To enable this change, we have to support those who have a head-start. Luckily, there are many organizations in India doing tremendously good work to expand the space for citizens’ voices. As we can, we need to support them with our time and energy, and our monetary resources. Even though many of them are driven purely by their vision and passion, all institutions need continuous financial support for their core functioning, to attract and retain good talent, and to allow them flexibility in the face of rapid changes in ground conditions.

There are organizations working in areas of social justice, of access to the courts and the legal system. Others help build the capacity of elected representatives, or improve environmental stewardship, advocate better policy and law; some have partnered with the state on implementation of public service goals, or have built an ecosystem for entrepreneurs. Some are trying to create more independent media, or to improve the transparency of government reporting on its own functioning. All this work helps to build up the quality of demand from the citizenry. It forces a response from the supply side, from government, from market institutions, and helps restore a better balance of power. It prevents the erosion of credibility, and builds trust between people and institutions

This sort of work is truly political in nature, in the best sense of the word “politics", which is about processes and mechanisms towards a more judicious balance of power in a society.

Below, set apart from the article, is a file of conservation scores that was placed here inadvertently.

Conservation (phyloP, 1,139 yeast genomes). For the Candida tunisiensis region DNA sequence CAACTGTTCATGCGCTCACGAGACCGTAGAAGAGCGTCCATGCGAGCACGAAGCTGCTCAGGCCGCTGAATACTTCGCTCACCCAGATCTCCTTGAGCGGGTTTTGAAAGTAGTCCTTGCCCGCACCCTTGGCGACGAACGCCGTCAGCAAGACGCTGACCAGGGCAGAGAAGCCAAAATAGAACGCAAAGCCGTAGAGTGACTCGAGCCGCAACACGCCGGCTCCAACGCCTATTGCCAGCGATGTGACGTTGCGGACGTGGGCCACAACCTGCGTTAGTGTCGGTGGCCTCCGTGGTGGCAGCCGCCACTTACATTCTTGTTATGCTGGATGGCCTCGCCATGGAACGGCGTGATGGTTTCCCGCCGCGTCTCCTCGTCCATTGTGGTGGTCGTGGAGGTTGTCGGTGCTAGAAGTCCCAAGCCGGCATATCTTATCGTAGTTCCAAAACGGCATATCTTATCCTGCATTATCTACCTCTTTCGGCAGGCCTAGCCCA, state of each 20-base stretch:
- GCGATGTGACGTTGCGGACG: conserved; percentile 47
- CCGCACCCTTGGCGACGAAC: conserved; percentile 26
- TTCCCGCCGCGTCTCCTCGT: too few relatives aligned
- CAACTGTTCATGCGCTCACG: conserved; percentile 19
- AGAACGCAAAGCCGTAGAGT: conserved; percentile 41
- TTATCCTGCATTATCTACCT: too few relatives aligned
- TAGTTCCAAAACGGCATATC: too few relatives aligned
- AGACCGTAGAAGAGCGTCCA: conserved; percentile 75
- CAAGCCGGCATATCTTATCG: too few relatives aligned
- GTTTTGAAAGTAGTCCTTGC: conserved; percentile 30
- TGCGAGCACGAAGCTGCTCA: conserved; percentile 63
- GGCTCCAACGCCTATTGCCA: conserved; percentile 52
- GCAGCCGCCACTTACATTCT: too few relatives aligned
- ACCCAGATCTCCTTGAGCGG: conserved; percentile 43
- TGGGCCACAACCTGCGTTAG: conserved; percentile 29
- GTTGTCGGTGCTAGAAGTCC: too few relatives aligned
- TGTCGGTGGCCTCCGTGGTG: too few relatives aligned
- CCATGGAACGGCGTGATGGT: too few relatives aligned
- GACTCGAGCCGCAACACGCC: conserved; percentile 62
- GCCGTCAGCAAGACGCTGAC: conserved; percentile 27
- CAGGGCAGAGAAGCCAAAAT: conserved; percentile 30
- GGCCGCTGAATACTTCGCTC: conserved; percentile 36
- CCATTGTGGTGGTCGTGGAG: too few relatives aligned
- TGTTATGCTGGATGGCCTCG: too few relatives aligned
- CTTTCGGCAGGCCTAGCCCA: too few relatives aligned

It is not easy work, not pretty stuff. It can be ridden with conflicts, as the interests of one group might not overlap another’s. It requires leadership skills in mediation, and in reconciliation. And for forging solutions and models that can be taken up at scale.

For decades now, foreign donors have supported such crucial work in our country, be they governments or private foundations. It is high time that more Indian resources are poured into this sector. If we ourselves don’t commit to the change we cry out for, who will? In our freedom struggle, the support of industrialists like Jamnalal Bajaj and the Tatas made a big difference. Today, Indian philanthropy is at an exciting stage, where many new donors have come in and are ready to experiment and take risks, to create more equity in the system.

What excites me personally is that I have encountered many young people who are determined to help create the kind of society that they would like to get older in. It has been my privilege to support some of them. They have new ideas, they use appropriate new technology for social change, and they get behind the root cause of the problem to build out innovative solutions. They are unafraid; they are not in it for small change.

This is absolutely the right time to go out and meet them, engage with them, and best of all, support them. Then we can co-create the good governance we all crave.

Rohini Nilekani is the chairperson of Arghyam (www.arghyam.org and www.indiawaterportal.org), and Pratham Books (www.prathambooks.org), and author of Stillborn and Uncommon Ground.